3.2 Secure Our Webhook
Currently, our webhook will process any request, regardless of its origin. An attacker could use that to interfere with our system or spoof data. We want to prevent that, and in this lesson I'll show you how to use GitHub's request signature functionality to do so.
1.Introduction1 lesson, 01:40
2.Get Started2 lessons, 11:54
3.Build the App4 lessons, 56:39
4.Display Content3 lessons, 38:55
5.Conclusion1 lesson, 01:10
3.2 Secure Our Webhook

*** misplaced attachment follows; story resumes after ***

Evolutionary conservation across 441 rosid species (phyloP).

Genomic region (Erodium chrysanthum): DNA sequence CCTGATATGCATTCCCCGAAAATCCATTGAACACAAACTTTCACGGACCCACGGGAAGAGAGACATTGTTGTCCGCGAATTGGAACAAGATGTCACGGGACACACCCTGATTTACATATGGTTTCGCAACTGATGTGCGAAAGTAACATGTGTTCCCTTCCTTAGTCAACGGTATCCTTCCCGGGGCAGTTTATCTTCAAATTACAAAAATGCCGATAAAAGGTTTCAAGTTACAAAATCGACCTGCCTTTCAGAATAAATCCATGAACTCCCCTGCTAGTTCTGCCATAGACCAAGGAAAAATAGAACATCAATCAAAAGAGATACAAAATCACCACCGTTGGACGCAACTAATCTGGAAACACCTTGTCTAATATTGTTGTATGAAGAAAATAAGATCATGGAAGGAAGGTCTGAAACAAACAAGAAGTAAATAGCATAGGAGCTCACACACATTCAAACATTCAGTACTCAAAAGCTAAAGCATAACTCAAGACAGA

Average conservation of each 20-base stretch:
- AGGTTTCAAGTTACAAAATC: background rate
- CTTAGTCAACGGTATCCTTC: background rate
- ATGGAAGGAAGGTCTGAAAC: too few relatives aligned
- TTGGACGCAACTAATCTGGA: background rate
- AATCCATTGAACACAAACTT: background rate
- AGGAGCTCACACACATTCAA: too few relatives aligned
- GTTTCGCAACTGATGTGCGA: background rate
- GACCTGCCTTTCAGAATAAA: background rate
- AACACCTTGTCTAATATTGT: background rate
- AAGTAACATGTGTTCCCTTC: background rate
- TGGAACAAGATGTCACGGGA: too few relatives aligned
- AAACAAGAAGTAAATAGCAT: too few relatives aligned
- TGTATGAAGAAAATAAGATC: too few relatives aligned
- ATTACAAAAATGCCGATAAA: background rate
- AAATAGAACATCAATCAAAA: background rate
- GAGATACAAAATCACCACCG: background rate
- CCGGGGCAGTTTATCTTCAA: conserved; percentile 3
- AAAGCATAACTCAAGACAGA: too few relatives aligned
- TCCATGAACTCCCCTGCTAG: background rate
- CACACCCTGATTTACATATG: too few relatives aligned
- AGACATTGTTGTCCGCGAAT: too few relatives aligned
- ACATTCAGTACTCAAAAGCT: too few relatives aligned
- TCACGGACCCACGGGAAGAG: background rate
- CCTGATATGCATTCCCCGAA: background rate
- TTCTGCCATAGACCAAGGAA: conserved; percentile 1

In the previous lesson, we created our controller, and then we set it up so that it will automatically parse the request into something that we can programatically use. Now the problem here is that it's not secure. Anybody can send a request to our web hook. And it will process it. And that's definitely not what we want. We want to be able to ensure that the request coming in is from GitHub. And if not, then, we want to completely ignore it. But thankfully, we can do that because GitHub can generate a signature. Base upon the body of the request and then we can validate the request by generating our own signature and comparing that with what get hub generated. So, if you go to your git power repository or whatever you called that repository go to settings and then Webhooks and services. Now we didn't setup a Webhook but go ahead and click on add a Webhook. And then you're going to see this field for a secret value. This is a phrase that we could use that is then used to generate this signature. That we would then use for validation purposes. So, later on, whenever we set up this web hook, we are going to use a secret phrase. Then whenever we receive the request, we will generate our own hash. Compare that with what GitHub has sent us and then validate the request. Now unfortunately, this means that we can no longer rely upon asp.net's built in model binder. Because by the time the post method executes, the model binder has already done its work, and it has read the raw request stream. And once it does that, we can not read it again. I wish we could but we can't. So, we won't be able to use that feature instead we are going to have to read the raw request ourselves so that we can then generate our own signature and then we will need to parse that request into an object that we can then use. But all of that is very simple to do so the first thing we want to do is read the request body. So let's create var body = Request.Body; and this is the stream that we want to read. Now we could just write and extension method to make it easier to read a stream. So let's go ahead and do that. In the root of the project, let's create a new class. Let's call this StreamExt. Extensions and since this is going to be a class four extension methods it needs to be static and then our method is going to return a string, because that is what we will get whenever we read the stream. And let's just call this read to end a synch. Because we want do this stuff asynchronously. So that means you will need to say public static async and we also need to return a task of string. So we have read to end async, then the parameter is going to be a stream. We do need a using statement for system IO and we will just call the parameter, stream. And all we are going to do here is return a new stream reader. We will pass in the stream and then we will call the read to end a sync method. Although, we do need to await this, so return, await. New StreamReader ReadToEndAsync. That way we can go back to our controller and then we can call that method and that's nice and clean. So after we have the raw body. We want to parse that into our push payload object. So let's say if our payload equals and JSON converts, we need a using statement for Newton soft JSON. And then we are going to call the deserialized object method. The type parameter is our push payload and then, what we pass to the method is the body. That way we have our payload and then we can then do whatever it is that we need to do. Now, we could go ahead and test this if we wanted to so Let's create a variable and then let's set a breakpoint on that line. We'll go ahead and start running this. And we run into an error, so no. Let's see what the problem is and the problem is we did not, wait, that so we need to await, we also need to change our method at the signature to a-sync task. We don't want void anymore. And that way we will get around that problem. So, if we run this again then everything should work. And it is. So while that is going up we need to fire up Fiddler and we want to make a request. Now whenever you fire up Fiddler, and you have an ASP.NET 5 application running, you are going to see a lot of requests. And I think that this is from that Browser Link feature. So if you right-click an any one of these, choose filter, and then hide scriptedsandbox64, then those requests go away. So we want to make a request for our application. Let's get that URL or at least the base URL. And we also need api and then whatever name the controller is. And I don't remember what that is. That is PushWebhook. So we'll take that copy that there, this needs to be a post request, and we also need an actual request body. So let's go to the files that have our payloads, and we're not going to use the formatted Because that GitHub is actually going to send us is the minified version, and whenever they generate the signature, it is based on the minified. So that is what we want to use for our body and then we will execute that request. We see we hit that breakpoint. We have the raw body data. And as far as the Payload is concerned, it was properly parsed, it looks like. We have two commits one of those has one modified file and we could see that the time stamp was parched as well and the other commit has two modified files and the time stamp was parched there. So our code for reading the body and then parsing it into an object is working. And that's great. But now we need to validate that request. So let's stop debugging our application, and we are going to validate this. Now we could do all of this inside of the controller. But I would prefer not to. I like lean controllers. So instead I would rather have something like this. Validates or maybe even just a static method on a class so it could be get.hub validate and then call method like validate. We would need to pass in the signature that get hub sent us and that is in the form of a header. So we can say var header equals and then, request.headers, and that header is ["X-Hub-Signature"]. So, we could pass that header, and then, we could also pass the body. And then, that would tell us if the request was valid. And then, we can do whatever it is that we need to do. So, let's go ahead and write that code. Let's create a new folder and let's just call this validation and we are going to put that new class there. We'll call it GitHub validate and we will have a static method called validate. So public static Bool validate, let's say we had the header or I guess we could call this the signature, and then we also need the request body. Now the signature is a hash of the request body using that secret value. And what I have used is called ducks fly with geese. So if you want to use all of the request Payloads that I have included with the code download, then you'll need to use this secret. Otherwise feel free to use whatever you want. Now ideally, this secret value would be inside of our config file. And later on we will probably do that. But for now on we're going to keep this here. And we want to generate the hash of our body. So, let's write a method to do that. Private, this needs to be static as well and it's going to return a string, we'll just call it ComputeBody hash. We want two things. We need the secret, and we also need the body, so we'll have that as well. Now since we are going to generate hash values, we are going to have to convert these into byte arrays. So we will start with our secrets, we'll just call it secretByteArray. And we will use the encoding class. We need a using statement for system.text. The asking property and the get bytes method. We'll pass in the secret and we have that by array. So we'll do the same thing for the body We'll just copy and paste and make the necessary changes. So we have our two ByteArrays, now we just need to compute that hash. And we're going to do so using hmac. If you read the GitHub documentation, this is how they generate that hash, they use hmac. So we're going to new up HMACSHA1. We need a using statement for system security cryptography and we need to pass in that secret byte array to the constructor. And then once we have this HMAC we can compute the hash. So we will do that. We will pass in the bodyByteArray. And we need to assign that to a variable. So we'll say var hash equals the ComputeHash. Now this is a byte array as well. So we need to convert it into a string. But it's going to be a hexadecimal string. It's also going to have dashes and all of the letters are going to be in upper case. Now, the hash that GitHub is going to send us has no dashes, and all of the letters are in lower case. So we need to make those adjustments but first we need to convert this by the rate into a string, one of the faster ways to do that is with bit converter and then to string and we will pest in the hash. And then we need to modify this, by replacing all of the dashes with an empty string and then we want to lowercase everything. So we'll call the ToLower() method. And that will give us our hash. So let's go back to the validate method. Let's first of all check to see if we have anything within our signature. So we're going to use the IsNullOrWhiteSpace. We'll pass in signature, and if we don't have anything here, then we will just return false. Because if we don't have that signature, then there's nothing to validate against, meaning that the request didn't come from GitHub. So after this check we want to create our hash. So we'll say hash equals compute body hash we pass in our secret, we also pass in the request body. And then we compare the hash with the signature. So, if hash is equal to signature, then our request is validated. Otherwise, it's not. So we can go back to our controller. And we first of all need to add a using statement for our validation name space and we're going to use an if statement here. If not validate then we have an invalid request and it's a bad request. Really. So we will say Response.StatusCode = 400; and then we will return. Otherwise, we will just process. So let's add a to do, and process. So we can test this. Let's run this first. Let's also set a break point inside of the validate method. So let's say right here online 16. Whenever we check to see if we have a signature. So let's see if it's running, it is. We will send our request and we will hit that breakpoint. Now signature is null. So this should return false, and then we should have a response of 400 back to fiddler. So if we continue on then yes, that is what we have. So that works. If we don't have a signature, then the request is properly rejected. Now, let's also test an actual request. If you go back to the payload files, I have one called headers.txt and this is the file that contains that signature. So let's just copy that, we'll go back to Fiddler, and we will paste it into the headers. Now, let's first of all test an invalid signature, so let's just take off the last character. We will execute this again, and here we are back on line 16 inside of the validate method. But we now have a signature. So we are at least make it pass this first check. So now we compute the hash and we check to see if hash is equal to signature. This should be false. So we should still have a response of 400. And we do. So let's continue on. And there is the result for that request. So, now let's make this a valid request. Let's add that final character back to the xhub signature header. The execute the request. And let's step on through. So, we will compute the hash. We will compare the two hashes together. And that validated so we are no longer having a response of a bad request and we are moving on to processing the request. So now that we have secured our web hook we need to do the actual processing. We need to retrieve the files from GitHub, and then we need to make the necessary modifications to our local storage. And we will get started with that in the next lesson.